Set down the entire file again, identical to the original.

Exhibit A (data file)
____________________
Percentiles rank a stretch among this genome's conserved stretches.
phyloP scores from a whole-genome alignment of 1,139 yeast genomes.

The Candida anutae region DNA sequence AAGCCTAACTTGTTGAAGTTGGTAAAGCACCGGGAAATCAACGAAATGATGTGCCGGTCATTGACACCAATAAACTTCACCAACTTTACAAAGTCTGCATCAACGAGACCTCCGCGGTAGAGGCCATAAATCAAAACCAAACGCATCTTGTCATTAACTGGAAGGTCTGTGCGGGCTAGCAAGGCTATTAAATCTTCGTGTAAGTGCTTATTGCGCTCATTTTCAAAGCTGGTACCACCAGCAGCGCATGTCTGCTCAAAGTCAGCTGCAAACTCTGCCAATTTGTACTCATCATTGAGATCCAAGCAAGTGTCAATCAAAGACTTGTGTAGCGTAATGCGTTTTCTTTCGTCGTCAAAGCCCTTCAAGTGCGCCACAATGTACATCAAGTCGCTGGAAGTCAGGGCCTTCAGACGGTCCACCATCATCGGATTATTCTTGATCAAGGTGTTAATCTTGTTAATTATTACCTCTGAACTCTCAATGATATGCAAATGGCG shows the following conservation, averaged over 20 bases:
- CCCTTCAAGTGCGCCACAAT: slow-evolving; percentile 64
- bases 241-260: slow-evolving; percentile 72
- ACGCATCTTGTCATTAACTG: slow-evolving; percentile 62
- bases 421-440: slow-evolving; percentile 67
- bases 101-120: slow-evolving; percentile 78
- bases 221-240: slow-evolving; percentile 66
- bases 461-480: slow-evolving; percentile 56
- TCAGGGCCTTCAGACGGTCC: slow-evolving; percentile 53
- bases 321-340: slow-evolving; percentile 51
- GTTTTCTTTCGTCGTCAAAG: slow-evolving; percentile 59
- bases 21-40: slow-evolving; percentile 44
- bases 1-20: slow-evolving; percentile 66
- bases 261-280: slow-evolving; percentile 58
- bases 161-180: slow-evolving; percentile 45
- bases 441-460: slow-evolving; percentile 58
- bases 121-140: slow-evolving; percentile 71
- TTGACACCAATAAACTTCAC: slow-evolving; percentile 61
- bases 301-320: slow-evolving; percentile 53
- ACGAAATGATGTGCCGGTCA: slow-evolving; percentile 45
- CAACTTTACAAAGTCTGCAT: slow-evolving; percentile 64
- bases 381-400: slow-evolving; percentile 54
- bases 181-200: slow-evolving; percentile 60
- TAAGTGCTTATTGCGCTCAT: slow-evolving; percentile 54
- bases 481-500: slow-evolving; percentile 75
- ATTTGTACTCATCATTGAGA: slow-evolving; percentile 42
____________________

Percentiles rank a stretch among this genome's conserved stretches.
phyloP scores from a whole-genome alignment of 1,139 yeast genomes.

The Candida anutae region DNA sequence AAGCCTAACTTGTTGAAGTTGGTAAAGCACCGGGAAATCAACGAAATGATGTGCCGGTCATTGACACCAATAAACTTCACCAACTTTACAAAGTCTGCATCAACGAGACCTCCGCGGTAGAGGCCATAAATCAAAACCAAACGCATCTTGTCATTAACTGGAAGGTCTGTGCGGGCTAGCAAGGCTATTAAATCTTCGTGTAAGTGCTTATTGCGCTCATTTTCAAAGCTGGTACCACCAGCAGCGCATGTCTGCTCAAAGTCAGCTGCAAACTCTGCCAATTTGTACTCATCATTGAGATCCAAGCAAGTGTCAATCAAAGACTTGTGTAGCGTAATGCGTTTTCTTTCGTCGTCAAAGCCCTTCAAGTGCGCCACAATGTACATCAAGTCGCTGGAAGTCAGGGCCTTCAGACGGTCCACCATCATCGGATTATTCTTGATCAAGGTGTTAATCTTGTTAATTATTACCTCTGAACTCTCAATGATATGCAAATGGCG shows the following conservation, averaged over 20 bases:
- CCCTTCAAGTGCGCCACAAT: slow-evolving; percentile 64
- bases 241-260: slow-evolving; percentile 72
- ACGCATCTTGTCATTAACTG: slow-evolving; percentile 62
- bases 421-440: slow-evolving; percentile 67
- bases 101-120: slow-evolving; percentile 78
- bases 221-240: slow-evolving; percentile 66
- bases 461-480: slow-evolving; percentile 56
- TCAGGGCCTTCAGACGGTCC: slow-evolving; percentile 53
- bases 321-340: slow-evolving; percentile 51
- GTTTTCTTTCGTCGTCAAAG: slow-evolving; percentile 59
- bases 21-40: slow-evolving; percentile 44
- bases 1-20: slow-evolving; percentile 66
- bases 261-280: slow-evolving; percentile 58
- bases 161-180: slow-evolving; percentile 45
- bases 441-460: slow-evolving; percentile 58
- bases 121-140: slow-evolving; percentile 71
- TTGACACCAATAAACTTCAC: slow-evolving; percentile 61
- bases 301-320: slow-evolving; percentile 53
- ACGAAATGATGTGCCGGTCA: slow-evolving; percentile 45
- CAACTTTACAAAGTCTGCAT: slow-evolving; percentile 64
- bases 381-400: slow-evolving; percentile 54
- bases 181-200: slow-evolving; percentile 60
- TAAGTGCTTATTGCGCTCAT: slow-evolving; percentile 54
- bases 481-500: slow-evolving; percentile 75
- ATTTGTACTCATCATTGAGA: slow-evolving; percentile 42